NASA and the Russian space agency Roscosmos have started negotiating for at least two more years of Soyuz flights to the International Space Station (ISS) by U.S., European, Japanese and Canadian astronauts, as the space shuttle era draws to a close with no other replacement available.
“We are negotiating for more Soyuz seats because we’re nearing the three-year lead time for ordering seats beyond the current contract,” the U.S. agency stated Feb. 9. “We are beginning discussions on the acquisition of crew-rotation services for 2014 and 2015.”
NASA already has stopped using shuttles to deliver crew to the ISS. Under its latest contract with Roscosmos, it will pay $55.8 million a seat for six trips to the ISS in 2013-14, up 9% from the current $51 million-a-seat price. Those prices include the rides to and from space, use of the three-seat Soyuz vehicles as lifeboats while they are docked at the station, and training for flying in the Russian capsules.
Each Soyuz is commanded by a Russian cosmonaut, with the other two crewmembers serving as flight engineers on the way up and down.
Under its barter deals with its European, Japanese and Canadian partners, NASA is responsible for getting station crewmembers from those agencies to and from the station. Originally the shuttle was to have been the vehicle for those flights, but NASA shifted to Soyuz after the Columbia accident hastened the shuttle’s retirement.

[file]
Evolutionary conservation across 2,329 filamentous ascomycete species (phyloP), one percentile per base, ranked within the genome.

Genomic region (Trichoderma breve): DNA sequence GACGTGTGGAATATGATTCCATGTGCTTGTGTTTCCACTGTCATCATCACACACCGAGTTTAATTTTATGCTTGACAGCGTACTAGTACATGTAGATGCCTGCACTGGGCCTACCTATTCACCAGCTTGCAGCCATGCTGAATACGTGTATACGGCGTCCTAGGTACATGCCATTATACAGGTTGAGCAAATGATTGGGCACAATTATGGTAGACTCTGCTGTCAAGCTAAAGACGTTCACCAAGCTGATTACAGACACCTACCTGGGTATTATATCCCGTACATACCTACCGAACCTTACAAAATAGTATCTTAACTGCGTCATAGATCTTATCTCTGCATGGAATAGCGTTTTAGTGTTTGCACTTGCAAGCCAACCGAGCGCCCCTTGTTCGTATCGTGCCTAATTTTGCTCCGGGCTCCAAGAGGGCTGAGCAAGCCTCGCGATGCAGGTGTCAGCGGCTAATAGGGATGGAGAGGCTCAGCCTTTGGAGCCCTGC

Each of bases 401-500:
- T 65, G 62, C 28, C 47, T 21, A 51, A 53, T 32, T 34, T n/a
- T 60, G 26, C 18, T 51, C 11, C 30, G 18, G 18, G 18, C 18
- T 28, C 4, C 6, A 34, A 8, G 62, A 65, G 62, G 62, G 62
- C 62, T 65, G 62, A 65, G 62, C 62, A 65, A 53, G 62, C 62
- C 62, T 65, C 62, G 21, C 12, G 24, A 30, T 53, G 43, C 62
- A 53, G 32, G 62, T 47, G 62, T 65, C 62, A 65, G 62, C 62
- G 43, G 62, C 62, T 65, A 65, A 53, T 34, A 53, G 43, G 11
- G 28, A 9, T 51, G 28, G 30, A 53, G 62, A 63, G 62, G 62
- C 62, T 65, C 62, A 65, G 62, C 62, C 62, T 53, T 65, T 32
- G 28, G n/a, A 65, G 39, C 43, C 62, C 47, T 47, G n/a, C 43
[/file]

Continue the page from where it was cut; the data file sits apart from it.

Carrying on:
NASA has two or perhaps three more shuttle missions to the ISS scheduled before the fleet is retired, all of them designed to transport as much cargo to the station as possible and to bring back scientific samples and worn-out equipment.
While the shuttles are retiring this year, plans call for the U.S. to continue using the ISS until at least 2020 — a five-year extension from earlier plans — so more Soyuz seats will be needed beyond those already purchased.
Ultimately the U.S. agency plans to buy seats on commercial vehicles under development with government seed money to deliver crews to the ISS. However, none of those vehicles is ready yet and probably will not be before the current Soyuz contract expires.
“We will plan to overlap U.S. commercial transportation services with Soyuz services,” NASA says.
While the U.S. agency said it is interested only in buying seats in 2014 and 2015, Anatoly Perminov, the head of Roscosmos, told Russian reporters the discussions could cover flights until 2017.